Tag Archives: federal safety laws

Is it the duty of the federal government to protect its citizens from crash deaths & serious injuries?

Advocates for Highway & Auto Safety held a press conference today which I watched live-stream. They released their 13th Roadmap of State Highway Safety Laws–outlining the 319 proven safety laws which many states have not adopted, including such things as seat belt usage, motorcycle helmet laws, impaired driving, child passenger safety, teen graduated licensing laws, and distracted driving.

Roadmap reports

I submitted several questions online, and they replied to this one: “What is causing resistance to these laws being adopted?”

The reply: lobby groups, laws getting stalled in committee. Joan Claybrook encouraged the public to get involved because it can make a difference.

I also asked the question: “How might a National Vision Zero Goal overcome the problem of looking at safety measures in terms of states rights? Establish national safety standards and require them to be adopted by states.”

The reply was a simple: Setting goals is not enough.

No, setting goals is not enough. Which is why, in my efforts to push for Vision Zero, I have clearly laid out specific means of practical implementation. And it is why I have called for President Obama to set a Vision Zero Goal and follow it up with a very detailed Vision Zero Executive Order which will give DOT the authority to implement a Vision Zero rulemaking policy. Purpose: to move things along faster and with more teeth to save the most lives possible.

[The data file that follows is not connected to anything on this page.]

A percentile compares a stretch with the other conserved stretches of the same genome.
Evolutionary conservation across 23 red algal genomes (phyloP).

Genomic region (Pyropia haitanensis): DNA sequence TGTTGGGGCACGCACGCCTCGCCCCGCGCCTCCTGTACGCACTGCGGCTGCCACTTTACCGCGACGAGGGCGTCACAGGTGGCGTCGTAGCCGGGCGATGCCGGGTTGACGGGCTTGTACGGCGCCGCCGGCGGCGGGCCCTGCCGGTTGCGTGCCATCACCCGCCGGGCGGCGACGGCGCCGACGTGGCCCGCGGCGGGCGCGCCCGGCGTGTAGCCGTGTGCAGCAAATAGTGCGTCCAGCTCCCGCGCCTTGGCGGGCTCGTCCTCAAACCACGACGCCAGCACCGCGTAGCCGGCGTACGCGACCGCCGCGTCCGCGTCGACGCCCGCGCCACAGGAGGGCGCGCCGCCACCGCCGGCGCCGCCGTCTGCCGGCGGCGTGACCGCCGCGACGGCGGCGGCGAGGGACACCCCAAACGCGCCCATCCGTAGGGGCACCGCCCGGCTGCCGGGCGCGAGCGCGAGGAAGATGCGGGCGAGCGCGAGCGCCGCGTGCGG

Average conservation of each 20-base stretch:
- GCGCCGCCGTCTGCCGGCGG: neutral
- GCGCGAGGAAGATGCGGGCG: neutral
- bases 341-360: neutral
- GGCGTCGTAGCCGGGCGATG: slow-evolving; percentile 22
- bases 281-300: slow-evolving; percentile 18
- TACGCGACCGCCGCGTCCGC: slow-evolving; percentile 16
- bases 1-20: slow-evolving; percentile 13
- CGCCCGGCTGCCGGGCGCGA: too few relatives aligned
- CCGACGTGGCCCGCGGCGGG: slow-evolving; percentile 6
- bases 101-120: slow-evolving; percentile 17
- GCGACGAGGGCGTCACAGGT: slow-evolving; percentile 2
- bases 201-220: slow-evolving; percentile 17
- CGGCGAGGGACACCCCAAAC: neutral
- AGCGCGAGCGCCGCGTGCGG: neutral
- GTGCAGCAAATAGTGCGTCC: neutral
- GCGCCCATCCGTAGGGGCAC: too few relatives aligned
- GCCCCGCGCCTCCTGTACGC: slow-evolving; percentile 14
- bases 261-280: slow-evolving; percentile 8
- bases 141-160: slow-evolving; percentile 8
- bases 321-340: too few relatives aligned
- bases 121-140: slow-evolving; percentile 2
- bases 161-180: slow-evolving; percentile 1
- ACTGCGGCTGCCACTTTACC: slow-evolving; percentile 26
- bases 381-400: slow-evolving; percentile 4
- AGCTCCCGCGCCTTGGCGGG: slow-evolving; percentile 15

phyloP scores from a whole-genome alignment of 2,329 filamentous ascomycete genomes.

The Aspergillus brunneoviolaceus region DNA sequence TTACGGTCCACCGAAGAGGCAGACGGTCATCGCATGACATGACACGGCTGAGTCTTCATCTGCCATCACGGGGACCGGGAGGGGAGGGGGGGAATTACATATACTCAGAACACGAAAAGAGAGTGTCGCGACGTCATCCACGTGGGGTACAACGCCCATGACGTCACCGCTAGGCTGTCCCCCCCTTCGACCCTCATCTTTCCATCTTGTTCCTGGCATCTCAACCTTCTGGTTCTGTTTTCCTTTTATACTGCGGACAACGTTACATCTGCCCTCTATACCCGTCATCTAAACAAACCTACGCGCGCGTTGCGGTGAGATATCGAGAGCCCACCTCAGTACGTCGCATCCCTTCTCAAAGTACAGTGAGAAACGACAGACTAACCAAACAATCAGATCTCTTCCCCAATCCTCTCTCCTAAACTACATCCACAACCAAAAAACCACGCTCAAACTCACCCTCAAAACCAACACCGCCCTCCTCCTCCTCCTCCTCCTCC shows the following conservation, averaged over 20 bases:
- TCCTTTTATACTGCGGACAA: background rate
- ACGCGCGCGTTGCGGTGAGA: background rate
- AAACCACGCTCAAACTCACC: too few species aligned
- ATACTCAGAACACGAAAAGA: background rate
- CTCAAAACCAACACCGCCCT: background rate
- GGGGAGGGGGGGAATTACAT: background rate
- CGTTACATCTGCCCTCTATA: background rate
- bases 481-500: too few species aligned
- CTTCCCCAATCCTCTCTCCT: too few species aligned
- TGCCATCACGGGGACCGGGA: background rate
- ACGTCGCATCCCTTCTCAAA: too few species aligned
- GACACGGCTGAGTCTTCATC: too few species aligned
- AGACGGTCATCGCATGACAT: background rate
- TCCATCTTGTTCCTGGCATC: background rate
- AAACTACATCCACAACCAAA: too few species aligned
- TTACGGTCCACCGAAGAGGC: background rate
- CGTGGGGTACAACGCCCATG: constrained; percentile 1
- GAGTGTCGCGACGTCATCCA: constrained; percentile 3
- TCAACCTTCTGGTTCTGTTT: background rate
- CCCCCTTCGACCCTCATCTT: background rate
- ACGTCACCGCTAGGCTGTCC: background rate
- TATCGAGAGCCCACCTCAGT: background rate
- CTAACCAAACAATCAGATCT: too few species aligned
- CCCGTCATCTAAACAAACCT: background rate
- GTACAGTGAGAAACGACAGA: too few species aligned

Check out the details of our Vision Zero Petitions here:  http://annaleahmary.com/2016/01/adopt-a-national-vision-zero-goal-save-lives-not-dollars/

But I don’t think that all of my question was really addressed. Isn’t it a role of the federal government to protect its citizens? Is the federal government protecting its citizens from Death by Motor Vehicle?

Would it not make sense for these proven laws to be made Federal Law and that adoption of them by every state in the nation be mandated? Is not anything less abdicating from the responsibility to protect its citizens?

As far as I am concerned, it is not violating individual rights to mandate safety measures which are proven to protect individual citizens by saving their lives. What is stopping us from doing so?

Why should states waste time (Read that as LOSE MORE LIVES) re-inventing the wheel and crawling through the red tape and battling the lobbyists who only care about their pocketbook?

NHTSA Administrator Mark Rosekind made the point today that the number of crash deaths in our country have gone up at least 8.1% (maybe more) in 2015 from the 32,675 people who lost their lives on the roads in 2014. And we don’t want to rise up and say, “Enough is enough!”?


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